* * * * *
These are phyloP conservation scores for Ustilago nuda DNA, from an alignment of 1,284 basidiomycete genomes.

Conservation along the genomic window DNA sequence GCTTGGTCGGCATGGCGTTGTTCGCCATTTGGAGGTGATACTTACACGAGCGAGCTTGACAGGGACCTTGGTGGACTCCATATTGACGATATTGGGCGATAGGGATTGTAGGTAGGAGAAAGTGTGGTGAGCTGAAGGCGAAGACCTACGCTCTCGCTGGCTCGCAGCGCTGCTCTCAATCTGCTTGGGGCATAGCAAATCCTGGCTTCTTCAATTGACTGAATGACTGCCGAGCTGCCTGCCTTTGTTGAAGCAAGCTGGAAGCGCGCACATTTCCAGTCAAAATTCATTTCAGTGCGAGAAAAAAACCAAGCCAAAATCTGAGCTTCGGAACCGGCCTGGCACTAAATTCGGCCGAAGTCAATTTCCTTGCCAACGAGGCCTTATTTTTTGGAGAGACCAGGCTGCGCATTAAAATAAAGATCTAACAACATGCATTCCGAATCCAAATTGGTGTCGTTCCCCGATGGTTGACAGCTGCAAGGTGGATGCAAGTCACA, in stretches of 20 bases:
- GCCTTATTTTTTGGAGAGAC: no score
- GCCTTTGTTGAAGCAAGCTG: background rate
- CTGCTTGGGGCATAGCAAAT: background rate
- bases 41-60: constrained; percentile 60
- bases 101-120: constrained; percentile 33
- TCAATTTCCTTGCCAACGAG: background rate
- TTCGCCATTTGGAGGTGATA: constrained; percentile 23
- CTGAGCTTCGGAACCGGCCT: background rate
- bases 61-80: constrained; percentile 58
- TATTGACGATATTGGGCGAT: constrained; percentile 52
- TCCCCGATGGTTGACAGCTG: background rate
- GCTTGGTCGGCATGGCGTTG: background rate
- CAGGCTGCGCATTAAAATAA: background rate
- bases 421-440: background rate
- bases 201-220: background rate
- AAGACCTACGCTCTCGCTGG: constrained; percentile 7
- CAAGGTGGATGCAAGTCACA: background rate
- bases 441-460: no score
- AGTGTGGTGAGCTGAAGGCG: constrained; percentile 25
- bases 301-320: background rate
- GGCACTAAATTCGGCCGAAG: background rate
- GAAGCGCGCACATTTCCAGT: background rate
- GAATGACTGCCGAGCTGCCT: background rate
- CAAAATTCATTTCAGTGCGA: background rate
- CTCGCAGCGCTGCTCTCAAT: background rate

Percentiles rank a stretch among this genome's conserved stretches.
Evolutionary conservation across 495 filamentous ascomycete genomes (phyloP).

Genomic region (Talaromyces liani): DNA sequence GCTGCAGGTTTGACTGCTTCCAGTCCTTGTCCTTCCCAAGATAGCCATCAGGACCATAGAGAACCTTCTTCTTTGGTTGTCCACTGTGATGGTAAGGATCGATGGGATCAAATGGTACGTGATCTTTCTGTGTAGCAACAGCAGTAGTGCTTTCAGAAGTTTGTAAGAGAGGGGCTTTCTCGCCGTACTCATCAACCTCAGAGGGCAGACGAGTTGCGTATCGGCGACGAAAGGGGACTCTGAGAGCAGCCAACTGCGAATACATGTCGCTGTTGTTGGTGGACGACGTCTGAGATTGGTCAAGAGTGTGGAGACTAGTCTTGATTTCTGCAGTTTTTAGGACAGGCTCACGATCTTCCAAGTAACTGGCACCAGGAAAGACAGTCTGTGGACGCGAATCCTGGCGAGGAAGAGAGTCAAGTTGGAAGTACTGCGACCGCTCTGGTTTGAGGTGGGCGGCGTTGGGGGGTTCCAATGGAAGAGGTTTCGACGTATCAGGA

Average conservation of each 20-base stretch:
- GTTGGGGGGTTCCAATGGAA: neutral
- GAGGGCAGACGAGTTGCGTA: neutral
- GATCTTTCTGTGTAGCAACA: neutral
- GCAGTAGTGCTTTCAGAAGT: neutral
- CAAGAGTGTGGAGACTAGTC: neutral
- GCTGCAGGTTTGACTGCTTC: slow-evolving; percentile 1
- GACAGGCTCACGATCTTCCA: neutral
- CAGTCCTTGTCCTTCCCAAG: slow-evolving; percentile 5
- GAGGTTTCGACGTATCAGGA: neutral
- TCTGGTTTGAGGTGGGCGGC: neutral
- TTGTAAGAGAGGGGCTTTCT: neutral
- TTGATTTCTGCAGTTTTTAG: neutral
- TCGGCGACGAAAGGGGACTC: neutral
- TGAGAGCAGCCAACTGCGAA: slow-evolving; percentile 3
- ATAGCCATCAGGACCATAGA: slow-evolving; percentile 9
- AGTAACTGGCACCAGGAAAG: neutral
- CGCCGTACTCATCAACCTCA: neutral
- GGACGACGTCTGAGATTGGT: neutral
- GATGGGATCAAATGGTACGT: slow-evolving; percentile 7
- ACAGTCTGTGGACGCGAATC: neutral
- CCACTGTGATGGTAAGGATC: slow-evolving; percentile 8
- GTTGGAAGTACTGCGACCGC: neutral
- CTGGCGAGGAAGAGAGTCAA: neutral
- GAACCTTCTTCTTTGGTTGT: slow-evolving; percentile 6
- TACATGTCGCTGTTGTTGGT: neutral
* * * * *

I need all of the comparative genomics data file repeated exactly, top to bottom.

These are phyloP conservation scores for Ustilago nuda DNA, from an alignment of 1,284 basidiomycete genomes.

Conservation along the genomic window DNA sequence GCTTGGTCGGCATGGCGTTGTTCGCCATTTGGAGGTGATACTTACACGAGCGAGCTTGACAGGGACCTTGGTGGACTCCATATTGACGATATTGGGCGATAGGGATTGTAGGTAGGAGAAAGTGTGGTGAGCTGAAGGCGAAGACCTACGCTCTCGCTGGCTCGCAGCGCTGCTCTCAATCTGCTTGGGGCATAGCAAATCCTGGCTTCTTCAATTGACTGAATGACTGCCGAGCTGCCTGCCTTTGTTGAAGCAAGCTGGAAGCGCGCACATTTCCAGTCAAAATTCATTTCAGTGCGAGAAAAAAACCAAGCCAAAATCTGAGCTTCGGAACCGGCCTGGCACTAAATTCGGCCGAAGTCAATTTCCTTGCCAACGAGGCCTTATTTTTTGGAGAGACCAGGCTGCGCATTAAAATAAAGATCTAACAACATGCATTCCGAATCCAAATTGGTGTCGTTCCCCGATGGTTGACAGCTGCAAGGTGGATGCAAGTCACA, in stretches of 20 bases:
- GCCTTATTTTTTGGAGAGAC: no score
- GCCTTTGTTGAAGCAAGCTG: background rate
- CTGCTTGGGGCATAGCAAAT: background rate
- bases 41-60: constrained; percentile 60
- bases 101-120: constrained; percentile 33
- TCAATTTCCTTGCCAACGAG: background rate
- TTCGCCATTTGGAGGTGATA: constrained; percentile 23
- CTGAGCTTCGGAACCGGCCT: background rate
- bases 61-80: constrained; percentile 58
- TATTGACGATATTGGGCGAT: constrained; percentile 52
- TCCCCGATGGTTGACAGCTG: background rate
- GCTTGGTCGGCATGGCGTTG: background rate
- CAGGCTGCGCATTAAAATAA: background rate
- bases 421-440: background rate
- bases 201-220: background rate
- AAGACCTACGCTCTCGCTGG: constrained; percentile 7
- CAAGGTGGATGCAAGTCACA: background rate
- bases 441-460: no score
- AGTGTGGTGAGCTGAAGGCG: constrained; percentile 25
- bases 301-320: background rate
- GGCACTAAATTCGGCCGAAG: background rate
- GAAGCGCGCACATTTCCAGT: background rate
- GAATGACTGCCGAGCTGCCT: background rate
- CAAAATTCATTTCAGTGCGA: background rate
- CTCGCAGCGCTGCTCTCAAT: background rate

Percentiles rank a stretch among this genome's conserved stretches.
Evolutionary conservation across 495 filamentous ascomycete genomes (phyloP).

Genomic region (Talaromyces liani): DNA sequence GCTGCAGGTTTGACTGCTTCCAGTCCTTGTCCTTCCCAAGATAGCCATCAGGACCATAGAGAACCTTCTTCTTTGGTTGTCCACTGTGATGGTAAGGATCGATGGGATCAAATGGTACGTGATCTTTCTGTGTAGCAACAGCAGTAGTGCTTTCAGAAGTTTGTAAGAGAGGGGCTTTCTCGCCGTACTCATCAACCTCAGAGGGCAGACGAGTTGCGTATCGGCGACGAAAGGGGACTCTGAGAGCAGCCAACTGCGAATACATGTCGCTGTTGTTGGTGGACGACGTCTGAGATTGGTCAAGAGTGTGGAGACTAGTCTTGATTTCTGCAGTTTTTAGGACAGGCTCACGATCTTCCAAGTAACTGGCACCAGGAAAGACAGTCTGTGGACGCGAATCCTGGCGAGGAAGAGAGTCAAGTTGGAAGTACTGCGACCGCTCTGGTTTGAGGTGGGCGGCGTTGGGGGGTTCCAATGGAAGAGGTTTCGACGTATCAGGA

Average conservation of each 20-base stretch:
- GTTGGGGGGTTCCAATGGAA: neutral
- GAGGGCAGACGAGTTGCGTA: neutral
- GATCTTTCTGTGTAGCAACA: neutral
- GCAGTAGTGCTTTCAGAAGT: neutral
- CAAGAGTGTGGAGACTAGTC: neutral
- GCTGCAGGTTTGACTGCTTC: slow-evolving; percentile 1
- GACAGGCTCACGATCTTCCA: neutral
- CAGTCCTTGTCCTTCCCAAG: slow-evolving; percentile 5
- GAGGTTTCGACGTATCAGGA: neutral
- TCTGGTTTGAGGTGGGCGGC: neutral
- TTGTAAGAGAGGGGCTTTCT: neutral
- TTGATTTCTGCAGTTTTTAG: neutral
- TCGGCGACGAAAGGGGACTC: neutral
- TGAGAGCAGCCAACTGCGAA: slow-evolving; percentile 3
- ATAGCCATCAGGACCATAGA: slow-evolving; percentile 9
- AGTAACTGGCACCAGGAAAG: neutral
- CGCCGTACTCATCAACCTCA: neutral
- GGACGACGTCTGAGATTGGT: neutral
- GATGGGATCAAATGGTACGT: slow-evolving; percentile 7
- ACAGTCTGTGGACGCGAATC: neutral
- CCACTGTGATGGTAAGGATC: slow-evolving; percentile 8
- GTTGGAAGTACTGCGACCGC: neutral
- CTGGCGAGGAAGAGAGTCAA: neutral
- GAACCTTCTTCTTTGGTTGT: slow-evolving; percentile 6
- TACATGTCGCTGTTGTTGGT: neutral